Old age is among reasons for provision of social protection, also necessitated by stoppage of work or substantial reduction of earnings resulting from sickness, maternity, employment injury, unemployment, and death, provision of medical care and provision of subsidies for families.
Chief Director in the Ministry, Clifford Matorera says the National Ageing policy should ideally strengthen traditional support systems to enhance welfare of older persons, build resilience capacity of communities, to protect their social and economic rights.
He said the policy should be more responsive to the needs and priorities of older persons, as government pushes for the age of 60 to be recognized as officially older persons.
"At law we say the old age is 70 although it is not properly defined but is mentioned, so we infer from the constitution that this determines our old age, but we also suggest that 60 is adopted as the old age.
"This should by no means entail discrimination of older persons but ensure that their social economic rights are protected and the law is more responsive to their various needs," he said.
Economists say government should draft pro poor policies which address fundamental macro-economic deficiencies, instead of organisations tacking micro issues like increasing the age of retirement.
Prosper Chitamabara, an economist with the Labour and Economic Development Research Institute of Zimbabwe (LEDRIZ) says challenges in the pensions sector are only reflective of informalisation of the economy.
"There is a correlation between the social services that a country provide provides and the performance of the macro economy, if the economy performs there will be increased spending on social services.
"So without addressing socio economic inequalities through macroeconomic policies it's difficult to turn around these sector specific challenges," he said.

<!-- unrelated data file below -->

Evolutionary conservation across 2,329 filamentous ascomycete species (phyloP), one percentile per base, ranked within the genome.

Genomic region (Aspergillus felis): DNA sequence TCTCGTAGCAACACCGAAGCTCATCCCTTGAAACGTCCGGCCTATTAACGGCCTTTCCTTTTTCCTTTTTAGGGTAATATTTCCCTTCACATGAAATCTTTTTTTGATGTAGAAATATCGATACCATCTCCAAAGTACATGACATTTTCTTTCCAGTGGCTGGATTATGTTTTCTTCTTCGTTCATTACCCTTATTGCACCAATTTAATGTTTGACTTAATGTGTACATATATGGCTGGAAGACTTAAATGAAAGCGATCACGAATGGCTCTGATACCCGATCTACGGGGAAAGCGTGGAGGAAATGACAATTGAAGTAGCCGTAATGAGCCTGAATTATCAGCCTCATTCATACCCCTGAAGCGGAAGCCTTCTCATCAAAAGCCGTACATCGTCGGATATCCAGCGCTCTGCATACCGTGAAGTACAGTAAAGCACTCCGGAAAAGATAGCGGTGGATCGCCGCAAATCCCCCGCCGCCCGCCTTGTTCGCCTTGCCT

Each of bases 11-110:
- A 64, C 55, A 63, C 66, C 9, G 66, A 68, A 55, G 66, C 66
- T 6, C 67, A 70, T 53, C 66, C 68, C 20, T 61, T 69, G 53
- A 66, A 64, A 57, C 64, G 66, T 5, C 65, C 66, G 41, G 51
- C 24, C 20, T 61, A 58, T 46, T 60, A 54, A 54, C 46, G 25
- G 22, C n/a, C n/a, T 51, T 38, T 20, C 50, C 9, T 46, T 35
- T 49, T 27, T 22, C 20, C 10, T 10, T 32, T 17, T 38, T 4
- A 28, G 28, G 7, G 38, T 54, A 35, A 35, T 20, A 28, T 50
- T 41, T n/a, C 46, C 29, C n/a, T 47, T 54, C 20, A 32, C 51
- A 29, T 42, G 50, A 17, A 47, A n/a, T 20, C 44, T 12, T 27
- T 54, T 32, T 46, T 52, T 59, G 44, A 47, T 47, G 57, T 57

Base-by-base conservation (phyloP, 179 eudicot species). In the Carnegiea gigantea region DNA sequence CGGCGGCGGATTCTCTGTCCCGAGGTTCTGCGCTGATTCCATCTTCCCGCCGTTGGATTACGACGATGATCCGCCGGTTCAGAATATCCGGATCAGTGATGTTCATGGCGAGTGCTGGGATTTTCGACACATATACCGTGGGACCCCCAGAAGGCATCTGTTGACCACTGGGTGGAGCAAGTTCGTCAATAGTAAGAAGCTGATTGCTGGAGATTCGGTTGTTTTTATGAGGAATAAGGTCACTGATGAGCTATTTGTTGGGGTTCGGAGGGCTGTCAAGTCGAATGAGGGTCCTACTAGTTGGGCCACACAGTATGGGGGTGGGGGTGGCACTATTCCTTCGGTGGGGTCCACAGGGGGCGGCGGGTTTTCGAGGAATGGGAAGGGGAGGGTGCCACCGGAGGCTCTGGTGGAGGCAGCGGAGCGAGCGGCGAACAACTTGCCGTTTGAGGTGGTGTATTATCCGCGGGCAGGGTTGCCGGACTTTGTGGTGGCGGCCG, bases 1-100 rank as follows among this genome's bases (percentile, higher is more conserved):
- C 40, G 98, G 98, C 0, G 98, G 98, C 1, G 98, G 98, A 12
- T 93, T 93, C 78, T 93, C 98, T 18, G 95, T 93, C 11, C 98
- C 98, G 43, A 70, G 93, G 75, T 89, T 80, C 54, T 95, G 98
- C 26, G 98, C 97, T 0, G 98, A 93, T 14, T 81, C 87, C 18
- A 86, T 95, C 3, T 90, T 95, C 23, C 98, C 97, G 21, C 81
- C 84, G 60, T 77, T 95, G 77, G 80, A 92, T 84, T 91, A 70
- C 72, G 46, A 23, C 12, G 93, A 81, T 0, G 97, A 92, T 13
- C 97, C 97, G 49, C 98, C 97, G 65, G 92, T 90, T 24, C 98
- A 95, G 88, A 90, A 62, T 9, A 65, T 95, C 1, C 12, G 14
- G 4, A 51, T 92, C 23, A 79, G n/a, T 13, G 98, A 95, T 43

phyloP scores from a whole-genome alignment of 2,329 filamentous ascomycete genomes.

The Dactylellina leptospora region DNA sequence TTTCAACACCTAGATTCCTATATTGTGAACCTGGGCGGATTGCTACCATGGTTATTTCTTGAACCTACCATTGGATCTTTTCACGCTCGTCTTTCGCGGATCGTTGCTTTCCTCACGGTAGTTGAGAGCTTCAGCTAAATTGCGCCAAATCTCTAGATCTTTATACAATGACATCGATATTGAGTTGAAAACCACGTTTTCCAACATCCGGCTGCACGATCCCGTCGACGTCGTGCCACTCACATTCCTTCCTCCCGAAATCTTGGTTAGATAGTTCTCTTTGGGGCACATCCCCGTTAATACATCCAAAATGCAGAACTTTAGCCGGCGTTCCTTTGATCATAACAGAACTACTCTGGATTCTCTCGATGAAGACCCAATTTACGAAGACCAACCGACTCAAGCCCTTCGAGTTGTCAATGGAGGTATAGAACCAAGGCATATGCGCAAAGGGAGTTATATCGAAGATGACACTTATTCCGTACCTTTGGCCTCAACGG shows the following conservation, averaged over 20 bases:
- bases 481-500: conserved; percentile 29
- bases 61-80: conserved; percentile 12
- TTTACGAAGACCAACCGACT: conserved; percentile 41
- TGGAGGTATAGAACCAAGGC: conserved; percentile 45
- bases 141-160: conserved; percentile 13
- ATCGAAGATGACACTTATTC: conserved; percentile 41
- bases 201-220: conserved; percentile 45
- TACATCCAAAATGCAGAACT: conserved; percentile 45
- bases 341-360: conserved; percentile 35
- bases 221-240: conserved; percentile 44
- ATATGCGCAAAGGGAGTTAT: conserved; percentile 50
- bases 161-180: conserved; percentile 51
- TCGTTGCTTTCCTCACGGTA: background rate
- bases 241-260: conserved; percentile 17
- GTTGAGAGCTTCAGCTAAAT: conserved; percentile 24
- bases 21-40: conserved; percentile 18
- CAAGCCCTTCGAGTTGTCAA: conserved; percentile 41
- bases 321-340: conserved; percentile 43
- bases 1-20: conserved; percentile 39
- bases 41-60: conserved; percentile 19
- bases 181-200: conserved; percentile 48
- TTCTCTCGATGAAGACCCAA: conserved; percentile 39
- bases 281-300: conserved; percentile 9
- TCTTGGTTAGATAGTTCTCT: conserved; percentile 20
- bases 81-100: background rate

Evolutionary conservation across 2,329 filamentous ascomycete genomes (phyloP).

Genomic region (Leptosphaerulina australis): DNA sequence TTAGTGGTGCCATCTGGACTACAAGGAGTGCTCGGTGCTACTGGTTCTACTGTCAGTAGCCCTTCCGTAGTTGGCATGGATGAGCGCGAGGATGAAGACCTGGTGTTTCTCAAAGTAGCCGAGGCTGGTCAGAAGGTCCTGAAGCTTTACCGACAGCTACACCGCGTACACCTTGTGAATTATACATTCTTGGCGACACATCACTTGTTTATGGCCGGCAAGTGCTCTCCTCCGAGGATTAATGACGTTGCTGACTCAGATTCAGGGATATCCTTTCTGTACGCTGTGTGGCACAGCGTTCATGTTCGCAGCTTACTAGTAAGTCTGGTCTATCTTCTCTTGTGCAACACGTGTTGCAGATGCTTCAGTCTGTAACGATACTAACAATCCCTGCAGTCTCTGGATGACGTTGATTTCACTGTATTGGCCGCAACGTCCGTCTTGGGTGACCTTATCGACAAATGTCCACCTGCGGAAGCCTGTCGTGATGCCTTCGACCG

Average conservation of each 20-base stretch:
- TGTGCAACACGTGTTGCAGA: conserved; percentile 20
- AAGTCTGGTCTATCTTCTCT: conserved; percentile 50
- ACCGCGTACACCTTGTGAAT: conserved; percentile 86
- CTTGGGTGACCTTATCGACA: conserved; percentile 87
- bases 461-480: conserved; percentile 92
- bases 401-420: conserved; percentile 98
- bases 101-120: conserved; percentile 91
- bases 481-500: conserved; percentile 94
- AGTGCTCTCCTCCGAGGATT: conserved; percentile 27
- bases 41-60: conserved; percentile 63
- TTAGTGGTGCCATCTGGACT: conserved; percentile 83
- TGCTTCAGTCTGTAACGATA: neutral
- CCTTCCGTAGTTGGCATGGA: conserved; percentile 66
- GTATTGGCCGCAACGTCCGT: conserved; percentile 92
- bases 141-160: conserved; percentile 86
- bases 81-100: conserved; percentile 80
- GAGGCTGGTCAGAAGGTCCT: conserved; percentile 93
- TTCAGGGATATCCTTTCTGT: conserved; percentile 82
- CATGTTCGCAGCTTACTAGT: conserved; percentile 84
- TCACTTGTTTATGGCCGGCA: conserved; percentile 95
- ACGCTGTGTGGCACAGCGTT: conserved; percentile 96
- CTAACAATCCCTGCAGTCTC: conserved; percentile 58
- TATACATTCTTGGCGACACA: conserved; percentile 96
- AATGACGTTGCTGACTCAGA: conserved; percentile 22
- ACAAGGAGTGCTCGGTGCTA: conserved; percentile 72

According to the World Bank, Zimbabwe has the second highest informal economy, second only to Bolivia, and this is reflected in high unemployment rates which concomitantly reduces contributions for pension schemes.
This high levels of informality according to the International Monetary Fund (IMF), emanates from a regressive tax system, fees, levies, and regulatory encumbrances that increase cost of doing business and compliance.
The mining sector is one such sector, where artisanal mining is not recognized at law but contributes significantly to the fiscus. Inversely production has spiked together with vices including child labour, violence and illicit trade of gold, as a result of this informality.
According to the Zimbabwe National Statistics Agency (Zimstat) 76 percent of the working population in Zimbabwe operate in the informal sector and most of them do not have any social security cover.
Prevailing macro-economic challenges particularly hyper-inflation have also compounded beneficiaries' misery as they get insignificant monthly payouts.
Equity investment earnings have also dwindled because investors have ditched monetary assets forcing beneficiaries to incur more out of pocket expenses for social services including access to health and basic needs.
NSSA however maintains cautious optimism as the declining contributions base are yet to translate in decreased pension payouts to the workforce
Masiiwa says they are buoyed by considerable strides made in providing protection to the labour force and families that despite compliance rates dropping to below fifty percent, they can still provide payouts.
"Compliance has dropped to around fifty percent from around sixty percent before the Covid virus but this has not affected our payouts.
"Employee coverage is still okay in terms of payouts our coverage it's over 80 percent of employees in all companies, this is largely because government has a third of employees so its two sided.
"The smaller companies that are not paying also have fewer employees," said Masiiwa.